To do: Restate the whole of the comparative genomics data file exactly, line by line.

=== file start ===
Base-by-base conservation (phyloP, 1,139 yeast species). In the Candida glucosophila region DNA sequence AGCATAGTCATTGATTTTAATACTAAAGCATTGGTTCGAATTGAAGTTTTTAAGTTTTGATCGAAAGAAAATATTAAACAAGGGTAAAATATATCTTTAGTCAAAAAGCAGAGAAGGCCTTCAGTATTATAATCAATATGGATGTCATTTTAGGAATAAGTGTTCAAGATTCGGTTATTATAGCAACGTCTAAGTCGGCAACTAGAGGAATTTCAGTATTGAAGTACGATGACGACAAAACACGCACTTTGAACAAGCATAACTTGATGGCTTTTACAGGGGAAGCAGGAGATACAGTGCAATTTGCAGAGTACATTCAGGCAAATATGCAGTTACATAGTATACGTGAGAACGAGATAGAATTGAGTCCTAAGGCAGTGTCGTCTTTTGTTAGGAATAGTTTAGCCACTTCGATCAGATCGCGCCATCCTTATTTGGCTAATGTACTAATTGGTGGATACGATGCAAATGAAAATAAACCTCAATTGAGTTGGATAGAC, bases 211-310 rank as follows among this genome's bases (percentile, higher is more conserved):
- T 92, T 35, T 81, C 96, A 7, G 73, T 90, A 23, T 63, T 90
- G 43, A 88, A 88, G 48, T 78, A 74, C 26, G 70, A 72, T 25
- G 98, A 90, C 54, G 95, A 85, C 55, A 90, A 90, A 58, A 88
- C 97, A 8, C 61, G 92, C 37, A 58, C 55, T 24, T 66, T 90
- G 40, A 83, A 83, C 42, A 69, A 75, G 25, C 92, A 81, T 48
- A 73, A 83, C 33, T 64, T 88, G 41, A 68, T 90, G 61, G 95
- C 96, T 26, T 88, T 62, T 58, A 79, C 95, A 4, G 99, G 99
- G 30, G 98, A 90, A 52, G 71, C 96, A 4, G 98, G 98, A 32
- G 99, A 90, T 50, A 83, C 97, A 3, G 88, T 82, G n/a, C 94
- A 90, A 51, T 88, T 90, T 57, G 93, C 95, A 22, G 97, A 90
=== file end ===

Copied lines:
Base-by-base conservation (phyloP, 1,139 yeast species). In the Candida glucosophila region DNA sequence AGCATAGTCATTGATTTTAATACTAAAGCATTGGTTCGAATTGAAGTTTTTAAGTTTTGATCGAAAGAAAATATTAAACAAGGGTAAAATATATCTTTAGTCAAAAAGCAGAGAAGGCCTTCAGTATTATAATCAATATGGATGTCATTTTAGGAATAAGTGTTCAAGATTCGGTTATTATAGCAACGTCTAAGTCGGCAACTAGAGGAATTTCAGTATTGAAGTACGATGACGACAAAACACGCACTTTGAACAAGCATAACTTGATGGCTTTTACAGGGGAAGCAGGAGATACAGTGCAATTTGCAGAGTACATTCAGGCAAATATGCAGTTACATAGTATACGTGAGAACGAGATAGAATTGAGTCCTAAGGCAGTGTCGTCTTTTGTTAGGAATAGTTTAGCCACTTCGATCAGATCGCGCCATCCTTATTTGGCTAATGTACTAATTGGTGGATACGATGCAAATGAAAATAAACCTCAATTGAGTTGGATAGAC, bases 211-310 rank as follows among this genome's bases (percentile, higher is more conserved):
- T 92, T 35, T 81, C 96, A 7, G 73, T 90, A 23, T 63, T 90
- G 43, A 88, A 88, G 48, T 78, A 74, C 26, G 70, A 72, T 25
- G 98, A 90, C 54, G 95, A 85, C 55, A 90, A 90, A 58, A 88
- C 97, A 8, C 61, G 92, C 37, A 58, C 55, T 24, T 66, T 90
- G 40, A 83, A 83, C 42, A 69, A 75, G 25, C 92, A 81, T 48
- A 73, A 83, C 33, T 64, T 88, G 41, A 68, T 90, G 61, G 95
- C 96, T 26, T 88, T 62, T 58, A 79, C 95, A 4, G 99, G 99
- G 30, G 98, A 90, A 52, G 71, C 96, A 4, G 98, G 98, A 32
- G 99, A 90, T 50, A 83, C 97, A 3, G 88, T 82, G n/a, C 94
- A 90, A 51, T 88, T 90, T 57, G 93, C 95, A 22, G 97, A 90